Meanwhile, Tory backbenchers are threatening to bring down her government.
May has struggled to get backing for her plans to cut ties with the European Union, forced to find a compromise last week with pro-EU lawmakers in her Conservative Party to try to get their backing for her Brexit blueprint, or the European Union withdrawal bill.
In this spirit there were some classic exchanges in the Lords on Monday last night as rebellious peers comfortably pinged the Brexit Bill back into the Commons.
"Agreeing to amendable motions would allow parliament to direct the government on its approach to exiting the European Union, binding the prime minister's hands and making it harder to secure a good deal for the United Kingdom", he told reporters.
Mrs May insisted she was a woman of her word and had listened to rebels' concerns and acted on them.
Among the Tory peers who voted against the government were senior figures such as Michael Heseltine, Chris Patten and Sayeeda Warsi. The decision of the Lords represents another blow for May and the appeal will have to be discussed again on Wednesday in the House of Commons.
"What we have been seeking to do is improve a bill which has to go on the statute books", Conservative peer Patrick Cormack told his fellow Lords as he said he would be backing the amendment.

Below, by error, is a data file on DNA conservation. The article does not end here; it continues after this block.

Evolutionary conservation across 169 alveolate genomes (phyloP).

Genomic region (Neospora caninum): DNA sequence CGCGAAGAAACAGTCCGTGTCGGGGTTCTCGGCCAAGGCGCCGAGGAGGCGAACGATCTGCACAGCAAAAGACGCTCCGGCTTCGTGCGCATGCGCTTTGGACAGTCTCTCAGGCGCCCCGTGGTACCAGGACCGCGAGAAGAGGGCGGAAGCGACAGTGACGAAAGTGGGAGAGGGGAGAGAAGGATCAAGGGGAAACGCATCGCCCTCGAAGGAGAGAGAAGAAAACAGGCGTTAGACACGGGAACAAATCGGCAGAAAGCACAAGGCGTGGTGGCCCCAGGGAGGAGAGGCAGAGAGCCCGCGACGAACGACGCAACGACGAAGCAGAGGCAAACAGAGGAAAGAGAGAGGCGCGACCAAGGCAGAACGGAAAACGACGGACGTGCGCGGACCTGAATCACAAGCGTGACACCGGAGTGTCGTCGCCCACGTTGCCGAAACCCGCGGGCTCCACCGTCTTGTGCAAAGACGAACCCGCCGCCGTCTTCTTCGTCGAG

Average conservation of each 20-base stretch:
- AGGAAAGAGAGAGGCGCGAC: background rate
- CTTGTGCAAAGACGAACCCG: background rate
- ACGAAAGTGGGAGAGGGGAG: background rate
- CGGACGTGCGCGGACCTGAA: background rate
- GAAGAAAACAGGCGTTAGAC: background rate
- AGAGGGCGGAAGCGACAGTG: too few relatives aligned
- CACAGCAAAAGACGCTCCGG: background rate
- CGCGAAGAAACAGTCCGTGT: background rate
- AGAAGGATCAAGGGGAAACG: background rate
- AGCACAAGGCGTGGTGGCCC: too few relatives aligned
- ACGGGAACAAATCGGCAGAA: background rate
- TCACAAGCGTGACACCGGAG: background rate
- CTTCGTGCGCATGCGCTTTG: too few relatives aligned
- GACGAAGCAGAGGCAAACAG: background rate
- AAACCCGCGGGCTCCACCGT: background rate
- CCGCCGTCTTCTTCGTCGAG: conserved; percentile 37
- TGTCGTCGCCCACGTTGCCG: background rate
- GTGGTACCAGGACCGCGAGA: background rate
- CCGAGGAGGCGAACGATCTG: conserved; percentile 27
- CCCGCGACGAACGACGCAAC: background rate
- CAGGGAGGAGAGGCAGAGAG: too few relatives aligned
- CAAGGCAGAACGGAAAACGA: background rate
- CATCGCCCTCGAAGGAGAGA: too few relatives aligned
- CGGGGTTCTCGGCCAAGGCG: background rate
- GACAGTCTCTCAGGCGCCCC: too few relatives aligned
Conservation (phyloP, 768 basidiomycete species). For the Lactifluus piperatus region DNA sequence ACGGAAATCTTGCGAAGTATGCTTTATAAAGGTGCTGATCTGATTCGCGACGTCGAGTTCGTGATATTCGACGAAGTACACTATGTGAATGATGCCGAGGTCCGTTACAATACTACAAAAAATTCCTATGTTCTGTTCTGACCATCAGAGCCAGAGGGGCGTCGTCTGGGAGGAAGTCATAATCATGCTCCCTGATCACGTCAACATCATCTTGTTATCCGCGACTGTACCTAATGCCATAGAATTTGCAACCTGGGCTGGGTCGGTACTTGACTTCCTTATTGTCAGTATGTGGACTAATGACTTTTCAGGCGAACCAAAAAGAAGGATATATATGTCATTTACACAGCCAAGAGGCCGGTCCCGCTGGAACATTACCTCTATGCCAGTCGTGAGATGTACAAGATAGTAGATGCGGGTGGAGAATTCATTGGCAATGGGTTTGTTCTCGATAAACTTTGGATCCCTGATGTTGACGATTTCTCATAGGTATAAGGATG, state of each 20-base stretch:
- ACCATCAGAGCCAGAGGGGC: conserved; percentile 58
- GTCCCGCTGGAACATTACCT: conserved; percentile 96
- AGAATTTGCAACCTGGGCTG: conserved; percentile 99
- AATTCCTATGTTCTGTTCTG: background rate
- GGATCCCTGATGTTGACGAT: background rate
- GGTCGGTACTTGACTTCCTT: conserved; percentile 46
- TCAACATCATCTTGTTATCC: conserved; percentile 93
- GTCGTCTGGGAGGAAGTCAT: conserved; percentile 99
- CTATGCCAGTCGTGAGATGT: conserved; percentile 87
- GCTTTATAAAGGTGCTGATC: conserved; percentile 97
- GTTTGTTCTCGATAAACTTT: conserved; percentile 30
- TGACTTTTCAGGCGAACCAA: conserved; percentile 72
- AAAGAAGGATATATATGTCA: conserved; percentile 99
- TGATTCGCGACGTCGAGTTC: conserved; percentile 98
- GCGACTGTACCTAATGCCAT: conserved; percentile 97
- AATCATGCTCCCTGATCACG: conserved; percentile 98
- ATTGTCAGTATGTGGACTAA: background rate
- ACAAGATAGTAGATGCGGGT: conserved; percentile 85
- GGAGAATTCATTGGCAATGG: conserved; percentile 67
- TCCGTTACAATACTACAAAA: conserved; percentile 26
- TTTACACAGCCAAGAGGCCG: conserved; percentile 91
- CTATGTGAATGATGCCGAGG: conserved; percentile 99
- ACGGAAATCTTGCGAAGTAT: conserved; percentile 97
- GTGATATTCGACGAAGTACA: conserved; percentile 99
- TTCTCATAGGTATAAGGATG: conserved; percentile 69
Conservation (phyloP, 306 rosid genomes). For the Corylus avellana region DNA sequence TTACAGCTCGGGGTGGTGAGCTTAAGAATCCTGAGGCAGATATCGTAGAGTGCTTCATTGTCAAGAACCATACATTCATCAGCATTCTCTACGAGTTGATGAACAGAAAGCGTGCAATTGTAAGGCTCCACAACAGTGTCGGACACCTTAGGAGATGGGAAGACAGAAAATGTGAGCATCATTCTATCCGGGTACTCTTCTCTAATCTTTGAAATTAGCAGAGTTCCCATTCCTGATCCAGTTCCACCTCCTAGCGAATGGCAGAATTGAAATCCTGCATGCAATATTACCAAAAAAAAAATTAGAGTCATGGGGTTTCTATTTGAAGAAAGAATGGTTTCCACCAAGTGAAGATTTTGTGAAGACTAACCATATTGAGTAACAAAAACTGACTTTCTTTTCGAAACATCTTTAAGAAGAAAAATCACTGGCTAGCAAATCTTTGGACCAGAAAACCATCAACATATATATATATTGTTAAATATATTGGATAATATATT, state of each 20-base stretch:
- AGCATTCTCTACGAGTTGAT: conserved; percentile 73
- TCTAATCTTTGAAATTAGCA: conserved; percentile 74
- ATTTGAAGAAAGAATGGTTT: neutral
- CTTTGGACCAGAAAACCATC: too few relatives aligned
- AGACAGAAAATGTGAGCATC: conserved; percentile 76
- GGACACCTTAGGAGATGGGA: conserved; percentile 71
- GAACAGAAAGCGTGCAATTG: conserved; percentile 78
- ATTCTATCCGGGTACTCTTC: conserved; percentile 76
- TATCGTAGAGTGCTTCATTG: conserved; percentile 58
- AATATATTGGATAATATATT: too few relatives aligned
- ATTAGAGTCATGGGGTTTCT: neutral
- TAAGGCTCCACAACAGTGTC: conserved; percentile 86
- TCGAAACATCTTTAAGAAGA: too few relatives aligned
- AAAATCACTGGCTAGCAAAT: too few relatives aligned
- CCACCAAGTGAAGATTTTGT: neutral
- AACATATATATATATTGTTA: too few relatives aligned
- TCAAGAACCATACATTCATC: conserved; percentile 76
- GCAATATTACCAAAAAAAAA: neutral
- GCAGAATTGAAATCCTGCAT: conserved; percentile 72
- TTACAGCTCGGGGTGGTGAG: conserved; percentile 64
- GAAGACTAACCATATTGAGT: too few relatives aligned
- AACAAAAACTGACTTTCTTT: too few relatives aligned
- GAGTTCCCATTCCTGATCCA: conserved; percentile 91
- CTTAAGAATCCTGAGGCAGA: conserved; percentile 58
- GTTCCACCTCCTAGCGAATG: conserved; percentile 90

Brexit-backers oppose the amendment as they say it strips the government of negotiating leverage if it can't walk away, and they also think its proponents are trying to reverse the divorce.
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The government's current stance is that if MPs reject the Brexit deal, or if no deal has been agreed by 21 January 2019, parliament will be given the chance to vote on a "neutral motion" stating it has considered a minister's statement on the subject.
Grieve added: "One of the reasons I've supported [the amendment] is precisely to avoid the sort of crisis a government would immediately collapse".
Britain's house of lords has voted to allow lawmakers to decide on the fate of a final brexit deal.
"The meaningful vote is nothing to do with holding the government to account", Jacob Rees-Mogg, who leads a grouping of Anti-EU Conservative lawmakers, said after a speech in central London.
"We can not let Parliament tie the Government's hands", she said at an event in Omagh, Co Tyrone.
Hailsham said the government's offer not only failed to deliver a promised meaningful vote but was worse.
Asked whether he still trusted Theresa May, Mr Grieve said: "I am very conscious that the Prime Minister is in great difficulty".
May's Conservatives do not have a majority in the unelected House of Lords, and with the opposition Labour Party deciding to back a rival proposal, the government faces defeat when the debate begins on Monday afternoon.